Army Centers Vandalized in Bronx and Manhattan

New York Post

February 1, 2005 -- Two Army recruiting stations, one
in The Bronx and one in Manhattan, were hit by vandals
in unrelated attacks yesterday, a law-enforcement
source said. David Seigel, 19, of Litchfield, Conn., was arrested
and charged with vandalism for allegedly throwing a
burning rag at the recruitment post in Parkchester at
around 7:30 a.m. yesterday. The rag caused some charring and minor damage to the
building. Fire marshals are investigating, and Seigel could face
additional charges.

Five hours later, an employee of an Army recruiting
station in the Flatiron section of Manhattan noticed
that the front door had been cracked by a rock. Someone also had used red paint to scrawl an anarchist
symbol and an expletive that mentioned the war in
Iraq, authorities said. Police have no suspects in the afternoon attack. The
Joint Terrorism Task Force is also investigating the
incidents, Channel 2 News reported. The source said that there was no indication that the
two attacks were connected.

Fascist-Symp Pomo Whore, Architect Philip Johnson, 1906–2005

New Criterion

[Nota Bene: The New Criterion is a prominent American neo-conservative cultural journal. While it is not totally mindless, it is usually fundamentally wrong. This is not an endorsement. This title is ours.]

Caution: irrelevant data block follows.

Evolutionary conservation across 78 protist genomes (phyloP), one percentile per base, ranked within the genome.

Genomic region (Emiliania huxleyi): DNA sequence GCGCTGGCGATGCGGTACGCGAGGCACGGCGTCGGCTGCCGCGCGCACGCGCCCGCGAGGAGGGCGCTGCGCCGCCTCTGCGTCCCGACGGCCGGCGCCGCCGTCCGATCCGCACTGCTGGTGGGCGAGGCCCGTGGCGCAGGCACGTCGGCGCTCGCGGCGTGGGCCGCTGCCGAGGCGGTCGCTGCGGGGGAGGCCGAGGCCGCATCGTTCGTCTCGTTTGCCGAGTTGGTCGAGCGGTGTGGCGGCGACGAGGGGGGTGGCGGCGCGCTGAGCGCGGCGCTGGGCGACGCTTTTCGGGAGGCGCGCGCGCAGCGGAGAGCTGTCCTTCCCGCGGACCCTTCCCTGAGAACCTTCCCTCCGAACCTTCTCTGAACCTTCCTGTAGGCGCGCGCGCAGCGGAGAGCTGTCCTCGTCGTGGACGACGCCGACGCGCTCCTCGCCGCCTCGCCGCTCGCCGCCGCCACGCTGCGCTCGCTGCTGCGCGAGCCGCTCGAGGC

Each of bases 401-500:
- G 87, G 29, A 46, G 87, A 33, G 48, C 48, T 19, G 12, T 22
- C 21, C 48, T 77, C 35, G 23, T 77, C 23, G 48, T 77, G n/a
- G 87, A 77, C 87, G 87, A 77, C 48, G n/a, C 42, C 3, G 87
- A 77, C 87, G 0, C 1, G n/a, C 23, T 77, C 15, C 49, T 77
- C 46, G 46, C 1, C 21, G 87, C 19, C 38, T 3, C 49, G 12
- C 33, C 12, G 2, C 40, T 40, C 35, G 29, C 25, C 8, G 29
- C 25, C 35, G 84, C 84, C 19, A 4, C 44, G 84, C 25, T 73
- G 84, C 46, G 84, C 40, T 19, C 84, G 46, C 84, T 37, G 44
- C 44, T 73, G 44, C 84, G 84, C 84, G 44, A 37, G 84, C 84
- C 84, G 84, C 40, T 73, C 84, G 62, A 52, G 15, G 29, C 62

News just came down the wire that the architect Philip Johnson — erstwhile disciple of Mies van der Rohe, more recently full-time architectural prankster and doyen of Postmodernism — died yesterday at the age of 98. Johnson had been a force in the architectural world since 1932. Although he did not begin practicing architecture until the 1940s (and did not manage to pass his licensing examination until well into the 1950s), his collaboration with Henry-Russell Hitchcock, Jr., on "The International Style: Architecture Since 1922" at the fledgling Museum of Modern Art in New York was a ground-breaking event. The exhibition, which opened in February 1932, toured thirteen American cities after closing at MOMA. A model of serious and innovative scholarship, it introduced American viewers to such important European modernists as Mies van der Rohe, Corbusier, and J. J. P. Oud, baptized one of the most influential architectural movements of the century ("The International Style" soon became a slogan for both friends and foes of modernism), and instantly established the intellectual reputation of its rich, dashing twenty-six-year-old co-curator.